The lovable supporting characters include The Gyro Pilot, played by weaselly, lip-licking Bruce Spence (REVENGE OF THE SITH) in a cartoonish costume that predicted modern hipster fashion (skinny pants or leggings, scarf, ridiculous hat), and the Feral Kid (Emil Minty), a howling and growling little wild thing who wears a tail like he thinks he’s an actual animal. He also knows how to do a backflip and commits murder with a bladed boomerang. Aussie Aussie Aussie, Oi Oi Oi!
Man, I love that scene where the Toadie tries to catch the kid’s boomerang and it cuts off the tips of his fingers. All his friends immediately laugh at him, and after a bit he laughs a little too, like “Okay, ha ha, it is kinda funny. I can laugh at myself.”
That Max looks out for the Kid says something. It’s just like a suspected: he does still give a shit. He had a kid of his own in the first movie, so it’s kinda like the surrogate parent and child relationship of Ripley and Newt from another all time classic movie that happened to be a part 2 and came out a few years later. But Max and the Kid are reticent to express emotions, or to talk at all, so they never admit to it.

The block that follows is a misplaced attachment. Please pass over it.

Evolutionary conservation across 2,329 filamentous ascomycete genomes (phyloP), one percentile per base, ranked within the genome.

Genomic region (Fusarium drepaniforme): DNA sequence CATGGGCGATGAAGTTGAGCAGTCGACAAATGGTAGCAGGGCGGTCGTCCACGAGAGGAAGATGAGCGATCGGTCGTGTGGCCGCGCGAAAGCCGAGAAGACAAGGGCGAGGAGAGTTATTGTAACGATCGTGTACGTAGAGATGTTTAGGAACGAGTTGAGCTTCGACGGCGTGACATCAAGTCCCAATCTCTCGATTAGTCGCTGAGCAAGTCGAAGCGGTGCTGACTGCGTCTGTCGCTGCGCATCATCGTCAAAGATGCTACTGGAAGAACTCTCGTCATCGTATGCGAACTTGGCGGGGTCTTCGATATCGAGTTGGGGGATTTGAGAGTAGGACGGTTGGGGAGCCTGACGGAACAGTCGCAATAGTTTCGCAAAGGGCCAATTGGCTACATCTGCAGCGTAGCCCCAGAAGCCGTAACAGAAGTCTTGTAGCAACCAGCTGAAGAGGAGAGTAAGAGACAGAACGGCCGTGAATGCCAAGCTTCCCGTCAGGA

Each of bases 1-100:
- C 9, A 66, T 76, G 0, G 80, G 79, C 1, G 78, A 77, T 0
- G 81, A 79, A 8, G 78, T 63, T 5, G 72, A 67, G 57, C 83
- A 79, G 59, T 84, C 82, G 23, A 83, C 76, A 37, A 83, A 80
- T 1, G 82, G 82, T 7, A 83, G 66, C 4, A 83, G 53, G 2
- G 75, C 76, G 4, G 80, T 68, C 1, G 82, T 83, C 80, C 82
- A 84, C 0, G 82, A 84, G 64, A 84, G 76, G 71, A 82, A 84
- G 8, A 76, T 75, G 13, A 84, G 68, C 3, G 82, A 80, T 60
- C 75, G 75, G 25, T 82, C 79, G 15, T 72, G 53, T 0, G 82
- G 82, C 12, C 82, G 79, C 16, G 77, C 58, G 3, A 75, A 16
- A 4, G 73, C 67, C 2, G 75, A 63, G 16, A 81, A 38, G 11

Of all the great action movies, few are able to demonstrate this level of imagination. There are so many cool little details: the shielded bus that the colony uses as a gate, all the crazy pimped out cars and dune buggies, the guy carried around on bungie cords, the trick they play on the bad guys without letting Max in on it.
And of course the climactic truck chase is a masterpiece of action. There’s a tanker covered in spikes, gunners, a rocket car, grappling hooks, guys jumping from vehicle to vehicle, shooting arrows, breaking off doors, blowing out windows. It goes on around 15 minutes but never stops feeling fast and dangerous. And furious too, I guess. I’m sure the FAST AND FURIOUS guys rewatched this scene a thousand times since it’s a model for complex car battles. It even has what is now a FAST trademark: a guy driving a car fast and holding his arm out telling someone on another vehicle to jump to him.
We’re talking about a movie of such potent badassness that it earns one of the most bombastic scores possible (Brian May again), as well as another metal logo and now two reviews by me. THE ROAD WARRIOR belongs in the hall of fame.
other George Miller movies I’ve reviewed:
Everybody have fun and drive safe and what not. Don’t try to catch any boomerangs. When next we meet I will have become a man.